Update from Cllr Chris Watts, Cabinet Member for Environment and Transport
Put out on Facebook on 15th August, along with BBC Interview on 22nd August
In the spirit of the new administration being open and transparent, I am happy to continue to report. warts and all. These are challenging times and residents need to know.
The waste and recycling service has three challenges.
With year-on-year cuts to the service there are simply not enough employees, especially drivers, to cover when there is pressure due to seasonal holidays and sickness. In the last six weeks we have offered positions to three new drivers. Two have started and one has pulled out. Currently there is a policy to backfill with drivers from other parts of the council but this also causes issues.
2. Unserviceable vehicles
For such hardware there will always be an end-of-life metric that is based on, increased meantime between failure, parts availability, obsoletions and financial viability based on increased downtime and increased maintenance cost. Becoming economically unviable will always come to pass whatever the maintenance regime and in the case of the current fleet, this point passed some time ago and the tipping point has been reached this year. As stated, the new fleet will be available in the autumn, and I have requested that we try to commission some of newer vehicles earlier to ease the pressure. The Waterside mechanics have done a fantastic job keeping vehicles on the road, even salvaging obsolete parts from unserviceable vehicles. Under these circumstances this should be recognised.
3. Budget constraints / crisis
We have inherited a council that is on the brink of municipal bankruptcy (section 114), (like many Councils at present) with a £400,000,000 debt that cost £7,000,000 to service. The annual budget revenue the council has is approx. £163,000,000. In our first meeting with senior officers as an administration, we were informed that this year £15,000,000 of saving / cuts are required with a further projected £25,000,000 savings / cuts. We were also informed that children’s services had a projected overspend of £7,000,000. Budget pressures are also exacerbated by continued high interest rates affecting all costs.
(Reasonably, residents have asked why the service is reducing across the board when Council Tax has risen, and the tax base has increased. The answer is that the borough has three income streams through Council Tax, Business Rates and Central Government settlement CGS. Since 2012 the Government austerity policy has reduced the CGS from £45,000,000 to approx. £4,000,000 and this has precipitated a year-on-year budgetary deficit that has required cuts when the borough is increasing in size coupled with recent high inflation.)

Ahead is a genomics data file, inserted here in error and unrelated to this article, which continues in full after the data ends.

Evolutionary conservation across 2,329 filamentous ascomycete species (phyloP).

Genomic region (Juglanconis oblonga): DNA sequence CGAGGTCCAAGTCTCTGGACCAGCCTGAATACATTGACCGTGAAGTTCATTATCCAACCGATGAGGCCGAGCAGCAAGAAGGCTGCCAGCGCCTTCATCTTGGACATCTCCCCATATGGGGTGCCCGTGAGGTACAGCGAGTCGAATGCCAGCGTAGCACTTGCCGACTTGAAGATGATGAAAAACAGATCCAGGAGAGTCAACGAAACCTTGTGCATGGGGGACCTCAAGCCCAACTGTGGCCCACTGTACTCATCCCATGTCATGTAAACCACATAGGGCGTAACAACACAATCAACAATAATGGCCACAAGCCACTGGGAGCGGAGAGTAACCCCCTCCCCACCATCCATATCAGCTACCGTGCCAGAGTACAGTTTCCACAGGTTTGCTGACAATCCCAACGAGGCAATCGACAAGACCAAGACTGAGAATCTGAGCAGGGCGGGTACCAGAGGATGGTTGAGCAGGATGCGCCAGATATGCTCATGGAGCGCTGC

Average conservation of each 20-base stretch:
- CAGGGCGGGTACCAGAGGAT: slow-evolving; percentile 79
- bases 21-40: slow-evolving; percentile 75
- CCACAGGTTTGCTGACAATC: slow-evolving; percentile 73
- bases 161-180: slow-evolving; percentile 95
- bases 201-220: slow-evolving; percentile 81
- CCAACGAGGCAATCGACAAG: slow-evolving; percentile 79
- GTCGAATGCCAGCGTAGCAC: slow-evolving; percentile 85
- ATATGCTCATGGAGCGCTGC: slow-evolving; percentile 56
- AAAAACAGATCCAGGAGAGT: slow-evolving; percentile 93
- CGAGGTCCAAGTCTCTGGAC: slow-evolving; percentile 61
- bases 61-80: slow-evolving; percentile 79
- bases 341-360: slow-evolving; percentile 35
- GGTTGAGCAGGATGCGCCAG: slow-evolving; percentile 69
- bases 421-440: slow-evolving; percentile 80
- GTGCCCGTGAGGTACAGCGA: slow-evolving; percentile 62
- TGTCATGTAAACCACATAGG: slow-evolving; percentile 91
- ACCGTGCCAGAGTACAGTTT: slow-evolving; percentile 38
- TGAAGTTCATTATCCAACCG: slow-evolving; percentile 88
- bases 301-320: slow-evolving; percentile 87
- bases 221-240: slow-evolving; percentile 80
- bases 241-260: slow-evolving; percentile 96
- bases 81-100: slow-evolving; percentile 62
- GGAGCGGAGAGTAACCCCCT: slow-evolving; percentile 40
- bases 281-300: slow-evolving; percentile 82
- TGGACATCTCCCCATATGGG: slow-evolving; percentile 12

Where do we go next?
Currently waste is not sent to landfill but to an incinerator. The incineration plant produces electricity. (we know incineration is not ideal) By moving to food waste collection in the autumn it is estimated that 8000 tons will be removed from incineration and sent to an anaerobic digester near Warmister. It cost the council £133 per ton for incineration but the council will be paid £12 per ton for food waste, therefore generating approx. £1,150,000 if the estimate is correct. With all things equal this should ensure additional budget for manpower and paying the loan for the new vehicles.
We will also be implementing the hybrid driver/loader position to give greater flexibility to be pro-active, not re-active.
Risks: overestimate on food waste tonnage and general SBC budgetary crisis.
2 Unserviceable vehicles
The new fleet will be under warranty with spares available therefore breakdowns will decrease, running cost and cost of ownership will be cheaper, freeing out budget to add to manpower and paying the loan.
Risks: quality of build / support / training in regard to new vehicles.
3 Budget constraints / crisis
We will have a better idea of the effect of the budgetary crisis in September. At present we are looking to a change of Government that will reform the CGS.
When the new vehicles roll out in the autumn, there will be addition resources organised into a flexible workforce using more reliable and cheaper to run vehicles with contingency for breakdown. Whilst risks listed above remain, the risk model should decrease significantly.
Risks: Initial teething problems with new routes and vehicles
Any more questions please feel free to get in touch. Cwatts2@swindon.gov.uk
Councillor, Old Town Ward
Cabinet Member for The Environment and Transport